As with any kid, there’s no magical way to know if a child with an autism spectrum disorder will love a particular item, but you can improve your chances by putting a little extra thought into your gift choice.
The first thing to note is that buying for a child with autism doesn’t have to be all that different from buying for a child who doesn’t have autism, says licensed mental health counselor Maria Davis-Pierre, whose practice specializes in providing support to parents with children on the autism spectrum. Davis-Pierre also has a daughter with autism.
“Many children on the spectrum like most of the toys neurotypical children enjoy,” she tells SheKnows. “I would simply advise getting a toy that matches their developmental age/stage.”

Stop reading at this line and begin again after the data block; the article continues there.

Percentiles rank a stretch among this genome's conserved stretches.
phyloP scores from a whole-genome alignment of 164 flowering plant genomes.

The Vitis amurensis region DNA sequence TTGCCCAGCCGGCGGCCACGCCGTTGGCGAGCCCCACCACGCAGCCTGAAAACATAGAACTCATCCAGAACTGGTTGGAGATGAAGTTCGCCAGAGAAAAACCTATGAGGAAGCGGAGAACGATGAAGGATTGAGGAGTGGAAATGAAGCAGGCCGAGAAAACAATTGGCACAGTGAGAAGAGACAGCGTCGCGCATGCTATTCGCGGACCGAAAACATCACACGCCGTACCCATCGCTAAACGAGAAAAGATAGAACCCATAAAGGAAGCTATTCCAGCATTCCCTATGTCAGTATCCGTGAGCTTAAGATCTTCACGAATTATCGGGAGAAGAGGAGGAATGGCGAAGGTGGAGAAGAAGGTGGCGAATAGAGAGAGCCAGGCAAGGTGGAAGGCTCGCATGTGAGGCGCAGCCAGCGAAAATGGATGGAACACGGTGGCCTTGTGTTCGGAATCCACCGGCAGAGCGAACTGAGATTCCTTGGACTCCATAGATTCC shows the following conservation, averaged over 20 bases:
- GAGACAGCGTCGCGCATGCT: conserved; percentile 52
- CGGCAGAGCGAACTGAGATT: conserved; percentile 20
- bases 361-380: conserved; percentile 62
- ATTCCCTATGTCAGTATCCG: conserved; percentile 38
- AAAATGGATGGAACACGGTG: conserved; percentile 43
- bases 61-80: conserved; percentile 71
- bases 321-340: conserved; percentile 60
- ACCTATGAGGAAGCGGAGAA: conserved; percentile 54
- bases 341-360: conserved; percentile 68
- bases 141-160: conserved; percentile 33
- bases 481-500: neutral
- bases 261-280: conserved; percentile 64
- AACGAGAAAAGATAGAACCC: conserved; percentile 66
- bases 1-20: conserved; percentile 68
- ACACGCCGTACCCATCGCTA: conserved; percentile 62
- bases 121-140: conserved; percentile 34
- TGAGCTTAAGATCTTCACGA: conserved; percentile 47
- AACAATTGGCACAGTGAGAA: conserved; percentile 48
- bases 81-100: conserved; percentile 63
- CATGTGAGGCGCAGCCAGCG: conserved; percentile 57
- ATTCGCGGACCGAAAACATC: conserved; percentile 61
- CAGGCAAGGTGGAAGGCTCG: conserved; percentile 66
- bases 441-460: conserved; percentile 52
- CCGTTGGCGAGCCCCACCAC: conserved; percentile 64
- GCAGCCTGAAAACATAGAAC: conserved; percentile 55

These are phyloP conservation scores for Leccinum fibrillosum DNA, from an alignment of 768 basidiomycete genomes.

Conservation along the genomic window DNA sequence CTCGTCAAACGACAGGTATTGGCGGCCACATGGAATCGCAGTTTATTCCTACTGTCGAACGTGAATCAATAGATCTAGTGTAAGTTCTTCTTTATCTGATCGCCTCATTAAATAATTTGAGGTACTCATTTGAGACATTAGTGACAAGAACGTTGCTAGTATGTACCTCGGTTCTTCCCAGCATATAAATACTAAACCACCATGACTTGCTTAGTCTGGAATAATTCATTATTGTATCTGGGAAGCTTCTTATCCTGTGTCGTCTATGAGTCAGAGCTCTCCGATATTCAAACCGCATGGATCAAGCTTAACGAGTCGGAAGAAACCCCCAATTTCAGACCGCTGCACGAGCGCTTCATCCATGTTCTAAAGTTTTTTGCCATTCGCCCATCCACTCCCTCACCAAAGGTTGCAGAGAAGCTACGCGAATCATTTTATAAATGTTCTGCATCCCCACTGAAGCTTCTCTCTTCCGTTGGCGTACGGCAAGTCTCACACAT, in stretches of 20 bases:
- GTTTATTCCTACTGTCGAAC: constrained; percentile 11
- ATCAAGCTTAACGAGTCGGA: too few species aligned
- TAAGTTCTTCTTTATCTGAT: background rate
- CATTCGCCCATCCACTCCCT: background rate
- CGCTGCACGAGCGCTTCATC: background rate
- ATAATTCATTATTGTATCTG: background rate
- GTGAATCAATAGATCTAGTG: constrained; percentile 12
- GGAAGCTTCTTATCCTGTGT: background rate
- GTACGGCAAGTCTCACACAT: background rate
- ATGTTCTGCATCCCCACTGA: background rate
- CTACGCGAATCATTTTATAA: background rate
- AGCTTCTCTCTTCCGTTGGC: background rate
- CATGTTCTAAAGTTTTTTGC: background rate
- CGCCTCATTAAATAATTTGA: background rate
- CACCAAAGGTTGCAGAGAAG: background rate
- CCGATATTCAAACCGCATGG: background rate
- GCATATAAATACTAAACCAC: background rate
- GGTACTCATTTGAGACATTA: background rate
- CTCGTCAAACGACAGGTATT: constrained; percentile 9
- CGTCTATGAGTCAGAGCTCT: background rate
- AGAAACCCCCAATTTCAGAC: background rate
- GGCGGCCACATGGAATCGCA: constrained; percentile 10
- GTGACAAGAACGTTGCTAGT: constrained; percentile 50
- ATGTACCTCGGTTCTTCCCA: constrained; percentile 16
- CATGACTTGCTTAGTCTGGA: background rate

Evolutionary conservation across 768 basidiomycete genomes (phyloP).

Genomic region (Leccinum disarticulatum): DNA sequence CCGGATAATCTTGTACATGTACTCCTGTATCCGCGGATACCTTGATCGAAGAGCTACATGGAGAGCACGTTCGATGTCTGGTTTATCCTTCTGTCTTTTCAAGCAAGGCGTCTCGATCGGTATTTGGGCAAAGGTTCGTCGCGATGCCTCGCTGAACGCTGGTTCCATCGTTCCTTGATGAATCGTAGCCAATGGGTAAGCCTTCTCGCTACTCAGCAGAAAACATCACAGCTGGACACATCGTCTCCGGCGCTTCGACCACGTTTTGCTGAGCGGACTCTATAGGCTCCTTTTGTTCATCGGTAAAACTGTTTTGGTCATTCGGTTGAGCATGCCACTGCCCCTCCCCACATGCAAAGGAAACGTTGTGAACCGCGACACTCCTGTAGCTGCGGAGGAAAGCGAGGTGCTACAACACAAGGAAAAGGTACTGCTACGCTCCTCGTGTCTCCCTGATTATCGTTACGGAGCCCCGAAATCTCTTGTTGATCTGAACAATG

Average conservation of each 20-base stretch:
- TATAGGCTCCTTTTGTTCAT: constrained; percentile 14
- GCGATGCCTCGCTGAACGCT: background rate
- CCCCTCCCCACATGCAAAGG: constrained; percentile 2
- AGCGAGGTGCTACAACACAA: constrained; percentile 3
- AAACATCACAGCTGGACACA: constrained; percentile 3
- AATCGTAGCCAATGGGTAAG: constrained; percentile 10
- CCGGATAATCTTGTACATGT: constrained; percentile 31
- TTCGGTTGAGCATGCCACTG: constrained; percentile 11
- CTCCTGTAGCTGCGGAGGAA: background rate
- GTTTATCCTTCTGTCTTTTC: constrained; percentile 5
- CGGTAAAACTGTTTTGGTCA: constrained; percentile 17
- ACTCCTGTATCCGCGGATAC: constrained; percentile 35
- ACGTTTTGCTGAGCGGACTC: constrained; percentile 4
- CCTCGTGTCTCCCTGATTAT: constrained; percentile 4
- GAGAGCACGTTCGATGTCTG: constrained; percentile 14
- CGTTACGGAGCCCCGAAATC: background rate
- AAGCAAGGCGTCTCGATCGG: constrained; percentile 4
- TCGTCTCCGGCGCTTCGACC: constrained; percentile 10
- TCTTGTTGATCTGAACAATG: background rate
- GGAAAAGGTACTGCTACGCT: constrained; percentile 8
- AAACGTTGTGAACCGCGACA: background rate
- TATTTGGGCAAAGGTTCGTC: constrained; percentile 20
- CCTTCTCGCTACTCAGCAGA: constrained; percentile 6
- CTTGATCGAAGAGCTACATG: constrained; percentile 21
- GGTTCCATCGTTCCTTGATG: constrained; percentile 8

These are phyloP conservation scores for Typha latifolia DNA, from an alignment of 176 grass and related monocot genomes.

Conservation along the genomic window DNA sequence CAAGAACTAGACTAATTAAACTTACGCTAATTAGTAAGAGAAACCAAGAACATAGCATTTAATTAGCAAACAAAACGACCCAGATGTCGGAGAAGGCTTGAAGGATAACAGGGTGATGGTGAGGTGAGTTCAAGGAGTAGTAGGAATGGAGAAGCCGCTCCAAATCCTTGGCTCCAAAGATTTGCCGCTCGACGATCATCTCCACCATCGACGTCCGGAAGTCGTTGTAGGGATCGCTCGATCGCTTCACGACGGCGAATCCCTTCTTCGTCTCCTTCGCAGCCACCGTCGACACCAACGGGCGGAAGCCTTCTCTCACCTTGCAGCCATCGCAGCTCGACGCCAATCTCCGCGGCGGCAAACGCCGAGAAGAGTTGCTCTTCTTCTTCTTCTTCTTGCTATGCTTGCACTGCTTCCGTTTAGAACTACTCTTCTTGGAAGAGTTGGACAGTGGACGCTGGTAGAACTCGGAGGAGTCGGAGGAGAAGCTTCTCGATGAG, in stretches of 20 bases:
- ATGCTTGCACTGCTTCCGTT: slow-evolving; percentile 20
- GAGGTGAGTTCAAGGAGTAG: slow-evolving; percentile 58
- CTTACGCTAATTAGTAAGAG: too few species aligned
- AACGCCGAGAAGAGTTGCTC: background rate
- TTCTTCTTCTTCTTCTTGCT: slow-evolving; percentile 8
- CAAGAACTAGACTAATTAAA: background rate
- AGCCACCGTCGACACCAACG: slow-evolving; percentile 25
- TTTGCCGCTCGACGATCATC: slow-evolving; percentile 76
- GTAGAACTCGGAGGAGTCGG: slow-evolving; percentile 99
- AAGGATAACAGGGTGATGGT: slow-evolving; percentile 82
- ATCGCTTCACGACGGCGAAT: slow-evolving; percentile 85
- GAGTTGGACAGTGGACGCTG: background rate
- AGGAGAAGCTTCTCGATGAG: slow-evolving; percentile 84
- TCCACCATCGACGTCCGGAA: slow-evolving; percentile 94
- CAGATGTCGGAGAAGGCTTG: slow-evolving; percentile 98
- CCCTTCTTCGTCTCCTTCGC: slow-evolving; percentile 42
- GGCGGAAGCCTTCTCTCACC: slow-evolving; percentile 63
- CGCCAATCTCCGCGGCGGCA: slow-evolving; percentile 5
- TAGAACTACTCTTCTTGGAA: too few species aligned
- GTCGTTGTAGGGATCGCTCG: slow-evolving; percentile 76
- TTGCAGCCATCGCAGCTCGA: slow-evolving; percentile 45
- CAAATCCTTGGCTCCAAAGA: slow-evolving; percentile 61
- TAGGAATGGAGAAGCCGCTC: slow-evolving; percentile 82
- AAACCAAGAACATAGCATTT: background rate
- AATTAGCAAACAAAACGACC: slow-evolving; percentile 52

While chronological and cognitive appropriateness is important, a key factor is the child’s personality and interests, says Ahren Hoffman, director of education and training at the American Specialty Toy Retailing Association. “All kids should get toys that fit their personality,” she tells SheKnows. “Don’t overthink your shopping trip. Just consider the child’s needs and interests. And if in doubt, ask their parents or caregivers for advice.”